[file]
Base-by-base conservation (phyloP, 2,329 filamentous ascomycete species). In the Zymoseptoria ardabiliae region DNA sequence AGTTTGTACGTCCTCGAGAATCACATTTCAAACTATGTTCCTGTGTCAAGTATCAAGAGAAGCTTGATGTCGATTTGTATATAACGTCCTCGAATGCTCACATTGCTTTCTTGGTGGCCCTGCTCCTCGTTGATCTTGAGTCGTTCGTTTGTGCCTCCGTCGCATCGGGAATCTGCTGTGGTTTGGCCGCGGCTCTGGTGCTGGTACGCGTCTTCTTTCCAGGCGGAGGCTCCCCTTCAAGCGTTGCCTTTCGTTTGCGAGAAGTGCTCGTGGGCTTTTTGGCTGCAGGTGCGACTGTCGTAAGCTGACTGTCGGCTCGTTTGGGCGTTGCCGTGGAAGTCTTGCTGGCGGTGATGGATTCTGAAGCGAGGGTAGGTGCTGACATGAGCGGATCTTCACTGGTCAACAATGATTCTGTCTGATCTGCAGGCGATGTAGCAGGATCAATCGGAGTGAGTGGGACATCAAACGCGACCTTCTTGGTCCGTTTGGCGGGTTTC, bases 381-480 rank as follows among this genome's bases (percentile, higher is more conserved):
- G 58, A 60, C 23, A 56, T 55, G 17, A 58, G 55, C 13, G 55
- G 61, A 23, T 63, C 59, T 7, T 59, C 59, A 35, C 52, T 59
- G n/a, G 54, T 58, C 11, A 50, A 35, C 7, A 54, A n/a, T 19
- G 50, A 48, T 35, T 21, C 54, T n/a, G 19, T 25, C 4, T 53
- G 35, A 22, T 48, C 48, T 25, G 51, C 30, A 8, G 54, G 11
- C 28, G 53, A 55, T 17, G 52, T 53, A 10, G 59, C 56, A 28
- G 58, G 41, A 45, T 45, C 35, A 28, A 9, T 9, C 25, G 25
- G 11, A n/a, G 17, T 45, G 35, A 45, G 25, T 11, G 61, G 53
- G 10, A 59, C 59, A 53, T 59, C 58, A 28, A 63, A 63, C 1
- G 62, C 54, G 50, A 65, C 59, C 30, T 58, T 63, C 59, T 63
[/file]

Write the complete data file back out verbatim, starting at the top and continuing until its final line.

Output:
Base-by-base conservation (phyloP, 2,329 filamentous ascomycete species). In the Zymoseptoria ardabiliae region DNA sequence AGTTTGTACGTCCTCGAGAATCACATTTCAAACTATGTTCCTGTGTCAAGTATCAAGAGAAGCTTGATGTCGATTTGTATATAACGTCCTCGAATGCTCACATTGCTTTCTTGGTGGCCCTGCTCCTCGTTGATCTTGAGTCGTTCGTTTGTGCCTCCGTCGCATCGGGAATCTGCTGTGGTTTGGCCGCGGCTCTGGTGCTGGTACGCGTCTTCTTTCCAGGCGGAGGCTCCCCTTCAAGCGTTGCCTTTCGTTTGCGAGAAGTGCTCGTGGGCTTTTTGGCTGCAGGTGCGACTGTCGTAAGCTGACTGTCGGCTCGTTTGGGCGTTGCCGTGGAAGTCTTGCTGGCGGTGATGGATTCTGAAGCGAGGGTAGGTGCTGACATGAGCGGATCTTCACTGGTCAACAATGATTCTGTCTGATCTGCAGGCGATGTAGCAGGATCAATCGGAGTGAGTGGGACATCAAACGCGACCTTCTTGGTCCGTTTGGCGGGTTTC, bases 381-480 rank as follows among this genome's bases (percentile, higher is more conserved):
- G 58, A 60, C 23, A 56, T 55, G 17, A 58, G 55, C 13, G 55
- G 61, A 23, T 63, C 59, T 7, T 59, C 59, A 35, C 52, T 59
- G n/a, G 54, T 58, C 11, A 50, A 35, C 7, A 54, A n/a, T 19
- G 50, A 48, T 35, T 21, C 54, T n/a, G 19, T 25, C 4, T 53
- G 35, A 22, T 48, C 48, T 25, G 51, C 30, A 8, G 54, G 11
- C 28, G 53, A 55, T 17, G 52, T 53, A 10, G 59, C 56, A 28
- G 58, G 41, A 45, T 45, C 35, A 28, A 9, T 9, C 25, G 25
- G 11, A n/a, G 17, T 45, G 35, A 45, G 25, T 11, G 61, G 53
- G 10, A 59, C 59, A 53, T 59, C 58, A 28, A 63, A 63, C 1
- G 62, C 54, G 50, A 65, C 59, C 30, T 58, T 63, C 59, T 63